BY SHANNON NAJMABADI
As schools and universities across Texas begin reopening, families, students and educators are adjusting to remote instruction; schools are preparing to file weekly reports on COVID-19 cases; and universities are providing free on-campus coronavirus testing.
The Texas Tribune spoke to epidemiologists and health experts about what the state can expect with schools and universities resuming online or in-person instruction.
Question: As hospitalizations decline, schools and universities are reopening — and already seeing outbreaks — and Labor Day is coming up. What do you think the state can expect in the weeks ahead?
Dr. Ron Cook, professor at Texas Tech University Health Sciences Center and the city of Lubbock's public health authority: I think we're all holding our breath on … what opening schools and opening colleges and universities is going to do. ... So I think we're going to see a surge, I think we'll see a surge of positive cases in the next 10 days to two weeks. That [student] population more than likely will do pretty well. But another 10 days after that we may see those that they come in contact with ... may not do so well.
Catherine Troisi, infectious disease epidemiologist at UTHealth School of Public Health in Houston: It is great news of course the hospitalizations have been declining, probably due to better treatment … we've learned a lot about the infection, and the fact that it's younger people being infected and they are less likely to have more severe outcomes and need to be hospitalized. ...
However, there is concern that the fact that hospitalizations are going down will be taken as a sign that, 'Oh we can go back to normal,' because we're all tired of this. We were tired of it four months ago and now we're really tired of it ...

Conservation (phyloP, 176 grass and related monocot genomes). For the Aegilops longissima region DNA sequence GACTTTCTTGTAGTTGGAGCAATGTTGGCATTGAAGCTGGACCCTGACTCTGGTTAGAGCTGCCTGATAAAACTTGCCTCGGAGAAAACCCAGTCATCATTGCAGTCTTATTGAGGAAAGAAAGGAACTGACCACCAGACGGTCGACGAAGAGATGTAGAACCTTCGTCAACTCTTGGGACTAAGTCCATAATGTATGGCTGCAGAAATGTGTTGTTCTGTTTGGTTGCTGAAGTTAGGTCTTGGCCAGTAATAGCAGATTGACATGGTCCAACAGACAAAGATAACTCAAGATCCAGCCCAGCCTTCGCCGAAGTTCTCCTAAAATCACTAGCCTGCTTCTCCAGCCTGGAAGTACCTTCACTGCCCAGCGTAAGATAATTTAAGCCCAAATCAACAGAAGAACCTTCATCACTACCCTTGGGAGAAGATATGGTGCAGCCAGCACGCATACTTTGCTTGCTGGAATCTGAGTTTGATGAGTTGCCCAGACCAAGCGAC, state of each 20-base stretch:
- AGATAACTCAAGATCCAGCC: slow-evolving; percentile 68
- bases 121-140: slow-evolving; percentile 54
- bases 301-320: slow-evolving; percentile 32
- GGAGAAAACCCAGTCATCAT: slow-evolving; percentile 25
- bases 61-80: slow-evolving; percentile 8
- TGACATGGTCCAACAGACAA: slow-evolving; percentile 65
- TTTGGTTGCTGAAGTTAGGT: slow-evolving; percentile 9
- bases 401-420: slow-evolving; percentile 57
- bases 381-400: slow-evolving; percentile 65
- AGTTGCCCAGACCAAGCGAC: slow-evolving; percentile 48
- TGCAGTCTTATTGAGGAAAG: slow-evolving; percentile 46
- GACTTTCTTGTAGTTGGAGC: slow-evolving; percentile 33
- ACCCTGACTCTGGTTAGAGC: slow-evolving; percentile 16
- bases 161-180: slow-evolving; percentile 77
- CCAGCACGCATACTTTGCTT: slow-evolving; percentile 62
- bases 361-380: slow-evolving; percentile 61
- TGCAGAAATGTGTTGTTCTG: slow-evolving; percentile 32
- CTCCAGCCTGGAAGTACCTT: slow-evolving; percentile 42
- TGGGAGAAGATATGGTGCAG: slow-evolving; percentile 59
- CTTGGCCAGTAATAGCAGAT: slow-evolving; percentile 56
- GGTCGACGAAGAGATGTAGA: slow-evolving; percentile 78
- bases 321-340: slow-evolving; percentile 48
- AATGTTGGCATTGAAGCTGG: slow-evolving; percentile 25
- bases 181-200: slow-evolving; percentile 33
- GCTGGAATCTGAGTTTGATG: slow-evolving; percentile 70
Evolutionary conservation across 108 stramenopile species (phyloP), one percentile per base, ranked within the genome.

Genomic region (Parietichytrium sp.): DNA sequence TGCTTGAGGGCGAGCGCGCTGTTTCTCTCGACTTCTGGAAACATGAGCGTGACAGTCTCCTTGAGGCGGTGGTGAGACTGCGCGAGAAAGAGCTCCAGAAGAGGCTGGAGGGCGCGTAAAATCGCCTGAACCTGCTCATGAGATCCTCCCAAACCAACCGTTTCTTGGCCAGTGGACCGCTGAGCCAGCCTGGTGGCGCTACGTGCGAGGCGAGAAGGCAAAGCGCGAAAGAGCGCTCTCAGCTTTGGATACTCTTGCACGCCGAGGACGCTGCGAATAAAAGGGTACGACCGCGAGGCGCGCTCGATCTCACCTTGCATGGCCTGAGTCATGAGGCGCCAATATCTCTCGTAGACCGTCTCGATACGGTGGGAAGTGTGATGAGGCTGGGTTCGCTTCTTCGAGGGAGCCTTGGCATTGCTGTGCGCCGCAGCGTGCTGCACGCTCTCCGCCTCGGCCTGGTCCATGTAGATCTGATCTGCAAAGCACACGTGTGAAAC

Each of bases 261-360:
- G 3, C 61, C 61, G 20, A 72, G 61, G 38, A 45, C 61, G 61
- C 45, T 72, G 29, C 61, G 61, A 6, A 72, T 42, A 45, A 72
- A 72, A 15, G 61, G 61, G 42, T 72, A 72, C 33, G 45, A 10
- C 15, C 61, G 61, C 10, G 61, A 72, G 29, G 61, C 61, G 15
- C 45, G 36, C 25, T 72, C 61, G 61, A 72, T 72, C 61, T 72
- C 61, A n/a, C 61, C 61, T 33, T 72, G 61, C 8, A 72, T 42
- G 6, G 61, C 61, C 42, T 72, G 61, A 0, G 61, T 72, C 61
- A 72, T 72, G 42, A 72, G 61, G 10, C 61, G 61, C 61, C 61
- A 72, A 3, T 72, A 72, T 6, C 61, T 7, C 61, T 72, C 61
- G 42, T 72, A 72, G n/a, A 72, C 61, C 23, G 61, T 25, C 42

We've got a holiday weekend coming up [Labor Day weekend], and we saw what happened … Memorial Day. The fact that schools are opening is a big experiment, particularly the elementary schools and the role of children in the spread of this virus, and there's a lot we don't know. … Colleges — it's less of an experiment because I think we know what's going to happen. Eighteen-year-olds, first of all, think they're invincible. They're not going to die of anything. They're social animals. They haven't seen their friends since March. It is understandable that they are not going to keep up masking and, particularly, physical distancing. ...
The short answer to your question is, yes, we are concerned. … We've got these three things happening and I would predict that we're going to see an increase in cases.
Dr. James McDeavitt, dean of clinical affairs at Baylor College of Medicine: I've got a forecast and I've got a fear. My forecast is hopeful, but my fear is that history could repeat itself. We had what we thought was a surge in April that turned out not to really be a surge, but sort of an appetizer. And then we hit all the events of the summer. ... We skated right up to the point that we were risking overrunning our hospital system capacity, though thankfully we never did.
Well, now we've come to the backside of that surge, and my fear is that we'll lose our focus. We still have a relatively immunologically naive population out there that is susceptible to the virus. ... With upcoming holidays, school reopenings, a looming flu season, there are a lot of dynamics at play that could reignite the spread of the virus.
I don't think we can adopt an attitude that the calvary is going to ride in to rescue us — I don't think a vaccine will emerge and suddenly the virus vanishes. … My guess is by December we will probably see one of the vaccines in current phase three clinical trials demonstrate adequate safety and effectiveness and will start to be distributed. But to get to the point that adequate numbers of people – or high risk subpopulations of people – are actually vaccinated to the point we develop a degree of herd immunity, I think we're looking at springtime. And that's if everything goes like clockwork, which it won't...